You may sift over the still warm cookies a blend of powdered sugar and cinnamon. (I like this little addition to the basic recipe).

Anchovy Dip

Christmas Eve at our house was strictly no meat.  We'd basically have a dinner of nibble foods.  This always consisted of shrimp cocktail, a nice cheese plate, crab spread, fresh cut vegetables and dip.  My Mom used to make this dip for the fresh veggie plate.  I remember one couple, who were friends of my parents, would come to our house with their younger kids.  Once, the youngest girl was found to be dipping chocolates into this anchovy dip and loving every minute of it. I guess the sweet/salty mix appealed to her. I've never tried it that way!

1/2 a bunch of fresh parsley (about 1/2 a cup)
1/4 C. fresh chives
1 Tbsp fresh lemon juice
1 to 2 Tbsp. anchovy paste (3 or 4 anchovy filets, if you prefer)

Put all ingredients in a blender, and mix until smooth. 

Mystery Cake

This cake recipe is from a very old recipe card.  I'm not sure where it came from, as I don't recognize the handwriting.  So even THAT is a mystery. haha.   This recipe would be excellent to serve for a vegetarian/vegan treat.  There's  no mention of a frosting for this cake, but a simple, light dusting of powdered sugar is excellent.


2 Tbsp. shortening
1 C. sugar
1 can condensed tomato soup


2 C. flour (cake flour is what's on the card)
1/2 tsp. cinnamon
1 1/2 tsp. ground clove
1/4 tsp baking soda
2 tsp. baking powder


1 C. raisins or chopped dates
1 C. nuts  (the type of nuts is not specified, but pecans or walnuts are yummy)

Cream together mixture #1. and set aside.  Sift together mixture #2, and add to mixture #1.  Blend thoroughly.  Sprinkly a little flour on mixture #3, to lightly coat.  Fold into batter. 

Pour into an 8" cake pan lined with greased waxed paper.  Bake at 375 degrees Farenheit for 40 to 45 minutes until a toothpick in the center comes out clean.

Party Cheese Ball

This is a great home made cheese ball that goes over like gangbusters.  During this holiday season, give this one a try.

8 oz cream cheese *
2 oz. bleu cheese *
6 oz sharp cheddar cheese spread (NOT Velveeta) *
1 tsp Worcestershire sauce
1 Tbsp minced onion
2 Tbsp minced pimiento stuffed green olives
1/2 C. chopped parsley
1/2 C. chopped pecans

* room temperature

Cut cheeses into small pieces.  Put into blender or food processor with Worcestershire, onion and olives.  Blend until smooth.  Mold into a ball, and roll in the parsley and pecans.  Chill for 2 or 3 hours before serving.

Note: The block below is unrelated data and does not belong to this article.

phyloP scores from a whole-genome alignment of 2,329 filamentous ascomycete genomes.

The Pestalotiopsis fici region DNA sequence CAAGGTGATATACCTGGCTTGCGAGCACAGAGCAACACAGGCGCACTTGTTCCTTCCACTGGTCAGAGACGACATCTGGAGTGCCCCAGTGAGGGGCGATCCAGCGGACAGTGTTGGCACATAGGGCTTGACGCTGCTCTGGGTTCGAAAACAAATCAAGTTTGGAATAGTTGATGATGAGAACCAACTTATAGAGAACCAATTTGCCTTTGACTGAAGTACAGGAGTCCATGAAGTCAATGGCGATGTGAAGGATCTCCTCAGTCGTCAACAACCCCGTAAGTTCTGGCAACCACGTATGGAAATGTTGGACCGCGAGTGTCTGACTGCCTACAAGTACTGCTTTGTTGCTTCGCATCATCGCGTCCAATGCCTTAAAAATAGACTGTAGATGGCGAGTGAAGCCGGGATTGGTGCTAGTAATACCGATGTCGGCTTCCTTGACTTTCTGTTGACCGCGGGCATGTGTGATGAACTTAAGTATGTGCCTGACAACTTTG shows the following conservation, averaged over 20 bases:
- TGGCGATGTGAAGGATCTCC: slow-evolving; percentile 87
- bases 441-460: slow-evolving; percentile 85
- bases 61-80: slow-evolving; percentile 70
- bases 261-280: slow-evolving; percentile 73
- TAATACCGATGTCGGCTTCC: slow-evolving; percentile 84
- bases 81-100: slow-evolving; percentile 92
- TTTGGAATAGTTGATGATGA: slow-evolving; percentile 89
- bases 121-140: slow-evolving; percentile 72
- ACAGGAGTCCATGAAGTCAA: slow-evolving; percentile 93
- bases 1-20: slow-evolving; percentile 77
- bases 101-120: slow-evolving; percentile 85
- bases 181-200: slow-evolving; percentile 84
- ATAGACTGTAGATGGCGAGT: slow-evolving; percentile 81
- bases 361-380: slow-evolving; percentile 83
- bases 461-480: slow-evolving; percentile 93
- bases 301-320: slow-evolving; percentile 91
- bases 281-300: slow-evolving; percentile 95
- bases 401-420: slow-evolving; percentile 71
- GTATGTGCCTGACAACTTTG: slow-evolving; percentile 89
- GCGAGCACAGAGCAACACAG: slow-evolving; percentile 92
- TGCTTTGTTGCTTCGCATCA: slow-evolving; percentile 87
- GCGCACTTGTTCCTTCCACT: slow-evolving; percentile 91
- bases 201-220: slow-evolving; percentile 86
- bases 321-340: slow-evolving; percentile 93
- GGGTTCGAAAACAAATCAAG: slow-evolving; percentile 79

Friday, December 11, 2009

Lingune with Butternut Squash

This is a recipe I sort of invented after having tried some butternut squash stuffed ravioli once upon a time.  This is way easier to make than ravioli!  And it's vegetarian (vegan if you leave off the cheese).  Some of the  measurements are approximate, since I really don't measure when I cook every day foods.

1 medium-sized butternut squash
1 lb lingune (1 lb uncooked)
1 onion, diced
2 to 4 Tbsp capers
fresh basil (if it's available)
approx. 1/4 C olive oil

Cut the squash in half lengthwise, and remove the seeds.  In a glass baking dish, place the squash skin-side up, and pour over boiling water to just come up about one inch up the side of the squash.  Place in a pre-heated 350 degree oven for one hour.

Cook lingune according to package directions.  Try to time it so that the squash is done a few minutes before the linguine is done.  This will allow time once the squash is cooked to scoop out the squash into a large serving bowl. Add the onion and basil.

Once the linguine is cooked, drain and toss with the squash mix and then add all back to the linguine cooking pot.  Heat them together for a few minutes 'til it's all hot.  Put it all back to the serving bowl, and add olive oil and capers.  Serve with parmesan cheese.

This is a great main dish for 3 or 4 people, or a  nice side dish for 5 or 6.


Buttermilk Ranch dressing

I've always loved ranch dressing, but this is way better than the store-bought stuff. And super easy to make, too.

1 1/2 C. mayonnaise  OR sour cream  (Sour cream makes it a little more mild.
1 tsp. onion powder
1 tsp. garlic powder
2 tsp. dried parsley  (you can use fresh parsley chopped fine)
1 1/2 C. buttermilk
Salt and Pepper to taste

Whisk together all ingredients in a medium bowl.  Let stand in the fridge a few hours before serving .

French Dressing

This comes from a newspaper clipping, and it was a mess.  I had to copy it into a notebook because it was just falling apart.  I remember my Mom making this dressing, so I know it's good.  You'll kiss the commercial stuff goodbye, once you try this.

1 can (10.5 oz) condensed tomato soup
2/3 C olive oil
2/3 C vinegar
7 Tbsp sugar
7 Tbsp dried onion *
2 Tbsp dried minced garlic *
1 1/2 tsp. salt

* less if using fresh

Place all ingredients in a blender 'til smooth and store in an airtight container in the refrigerator.  Makes 3 cups.


Tuesday, December 8, 2009

Three Bean Salad

I'm  not sure if this was a recipe of my Mom's, or if I picked it up on my garage sale rounds in an old recipe box. But my Mom used to make a similar salad for summer picnics and family gatherings.  It's simple, tasty and goes over very well, even with kids.

1 can wax beans
1 can green beans
1 can kidney beans
1 C. chopped celery
1 C. diced green pepper
1/3 C vegetable oil or olive oil
1/3 C cider vinegar
1 C sugar
salt to taste

Rinse canned veggies.  Mix all in a large bowl, and let stand overnight.

Add 1 small onion diced fine, toss and serve.

Pot Roast with Veggies

So I don't end up making this all about baking, I want to share my Grandmother's recipe for pot roast. I can clearly remember my Mom telling me she spent 9 years of marriage figuring out how to make it, before she figured out "you need to burn it!".   In other words, slow roasted for 5 or 6 hours.

There's no real recipe to it, 'cause the every day foods never really had a recipe.  (The best cooks don't use recipes, and my Mom was one!)